In April Kelly and Gawboy made a discovery that clarified things slightly more. Mixed in with their own files in Minneapolis they found papers the FBI had apparently misplaced: the FBI SWAT team’s “Operation Order” for the raid on their home. The documents included a lengthy list of “FRSO Interview Questions,” ranging from the innocuous (“Have you ever heard of the Anti-War Committee?”) to the dramatic (“Have you ever taken steps to overthrow the United States government?”) to the quaintly McCarthyite (“Do you have a ‘red’ name?”) to the absurd (“What did you do with the proceeds from the Revolutionary Lemonade Stand?”).
Many of the questions focused on contact with the FARC and the PFLP. Several of those subpoenaed had traveled to Colombia and Palestine on the kind of odd vacations that earnest activists tend to take: They interviewed organizers and political prisoners, Kelly says, and when they got home, wrote and lectured about their findings. “What we’re talking about is extremely public activity,” says Kelly. “The point of making the trips is to be able to come back and talk about what’s happening.” Montes had visited Colombia twice with his ex-girlfriend. He met labor and human rights organizers there, he says, and a lot of writers—his girlfriend was a poet—but no one from the FARC. He gave presentations on his travels at Pasadena City College and at UCLA. “I had PowerPoint slides,” he says. “I denounced the assassination of labor leaders and indigenous leaders. I tried to get as much publicity as I could.” But the public nature of the trips may be what gets the activists in trouble: In 2001, the Patriot Act broadened the definition of “material support” to include “expert advice or assistance”; another law passed in 2004 expanded it still more to include “service,” a category the Supreme Court has since affirmed may include activities as basic as speech.
When the FBI finally arrived at Montes’s home in May, the agent’s first question would hew to a familiar script. He asked Montes if he would answer questions about the Freedom Road Socialist Organization. Montes remained silent. A sheriff’s department spokesman would later confirm that the raid on Montes’s house had been prompted by the FBI. Montes would be charged with four counts of perjury for neglecting to mention a 42-year-old conviction for assaulting a peace officer—the soda can thrown at police lines during the protest at East L.A. College—on the paperwork he filed when he purchased the weapons, along with one count of possession of a handgun and one count of possession of ammunition by an ex-felon. He is facing a possible prison sentence of 22 years. And like the 23 activists already subpoenaed, he is expecting to be indicted at any time for material support of a terrorist organization.
In the months since his arrest there have been fund-raisers in his honor at art galleries and in friends’ living rooms, campaigns to barrage Attorney General Eric Holder with e-mails and letters, and rallies as far away as Philadelphia, Dallas, and Gainesville, Florida. Montes has once again become something of an activist cause célèbre, though that is a humbler role today than it was the last time he was charged.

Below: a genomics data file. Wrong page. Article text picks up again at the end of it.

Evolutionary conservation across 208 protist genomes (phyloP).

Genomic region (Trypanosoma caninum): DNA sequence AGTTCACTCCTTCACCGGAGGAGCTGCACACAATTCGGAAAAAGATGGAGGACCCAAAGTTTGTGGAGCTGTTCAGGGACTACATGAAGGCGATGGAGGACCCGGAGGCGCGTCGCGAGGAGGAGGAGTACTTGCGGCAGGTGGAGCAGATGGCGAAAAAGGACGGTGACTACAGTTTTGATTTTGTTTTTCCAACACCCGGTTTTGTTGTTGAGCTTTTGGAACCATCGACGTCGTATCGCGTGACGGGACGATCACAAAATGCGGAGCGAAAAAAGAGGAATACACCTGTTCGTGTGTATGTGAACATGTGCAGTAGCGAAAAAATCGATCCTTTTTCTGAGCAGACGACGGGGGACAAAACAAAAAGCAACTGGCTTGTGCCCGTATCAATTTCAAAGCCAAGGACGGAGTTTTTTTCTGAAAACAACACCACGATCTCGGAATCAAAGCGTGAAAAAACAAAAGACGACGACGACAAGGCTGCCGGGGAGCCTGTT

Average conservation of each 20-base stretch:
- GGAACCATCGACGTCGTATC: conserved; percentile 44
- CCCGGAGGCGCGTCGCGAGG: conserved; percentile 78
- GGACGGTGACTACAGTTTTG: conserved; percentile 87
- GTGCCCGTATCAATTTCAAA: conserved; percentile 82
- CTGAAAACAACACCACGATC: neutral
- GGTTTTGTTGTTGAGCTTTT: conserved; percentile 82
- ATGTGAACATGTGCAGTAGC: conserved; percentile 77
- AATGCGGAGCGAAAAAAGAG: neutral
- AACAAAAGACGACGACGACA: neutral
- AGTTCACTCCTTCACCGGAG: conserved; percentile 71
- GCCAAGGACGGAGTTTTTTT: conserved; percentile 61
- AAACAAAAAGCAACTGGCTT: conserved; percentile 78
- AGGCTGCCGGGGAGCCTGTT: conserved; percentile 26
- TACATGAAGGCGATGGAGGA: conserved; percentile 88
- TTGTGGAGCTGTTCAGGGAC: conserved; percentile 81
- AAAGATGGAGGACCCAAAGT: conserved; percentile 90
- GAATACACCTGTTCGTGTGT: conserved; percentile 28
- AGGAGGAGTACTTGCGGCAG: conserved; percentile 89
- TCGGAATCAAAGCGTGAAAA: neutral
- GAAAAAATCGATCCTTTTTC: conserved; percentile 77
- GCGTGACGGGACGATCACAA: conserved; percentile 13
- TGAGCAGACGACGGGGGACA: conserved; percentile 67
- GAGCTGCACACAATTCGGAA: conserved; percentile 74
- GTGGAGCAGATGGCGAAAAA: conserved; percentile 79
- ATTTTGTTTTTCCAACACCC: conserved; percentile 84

On September 29, the date of Montes’s preliminary hearing, the sidewalks outside the downtown courthouse are packed with camera crews. Montes paces the sidewalk in a blue pin-striped suit, grinning anxiously and chatting with his supporters, about 40 of whom have come out. A few wear red T-shirts silk-screened with the image of a young beret-clad Montes. They march in tight ellipses, waving picket signs and chanting “Hands Off Carlos Montes!” The reporters ignore them. They are here, it turns out, for the manslaughter trial of Dr. Conrad Murray, Michael Jackson’s physician.
A few LAPD officers stand outside the courthouse, watching idly. Two heavyset women in floral dresses pause beside the picketers, puzzled. Montes hands them flyers. “Oh,” says one woman to the other, “this is something else,” and they hurry on toward the courthouse door.
Someone gives Montes a microphone. He taps it. His voice booms out through a portable amplifier, thanking his fellow activists for showing up. A gaggle of journalists and photographers hustles past. Montes hurries to address them through the mic. “We’re here to support Carlos Montes,” he says, winking, “to keep him out of jail. Take a flyer, take a flyer.” None of them stops. The cars on Temple Street go honking by as they would on any other weekday morning. Reporters settle into folding chairs on the sidewalk across the street. Someone whispers that Janet Jackson has arrived. Holding the mic to his mouth, Montes looks briefly relaxed, almost at home. “I do want to say,” he begins again, “that the struggle continues.”
Ben Ehrenreich’s last piece for Los Angeles, “The End,” won the 2011 National Magazine Award for feature writing. His novel Ether (City Lights Books) came out in October.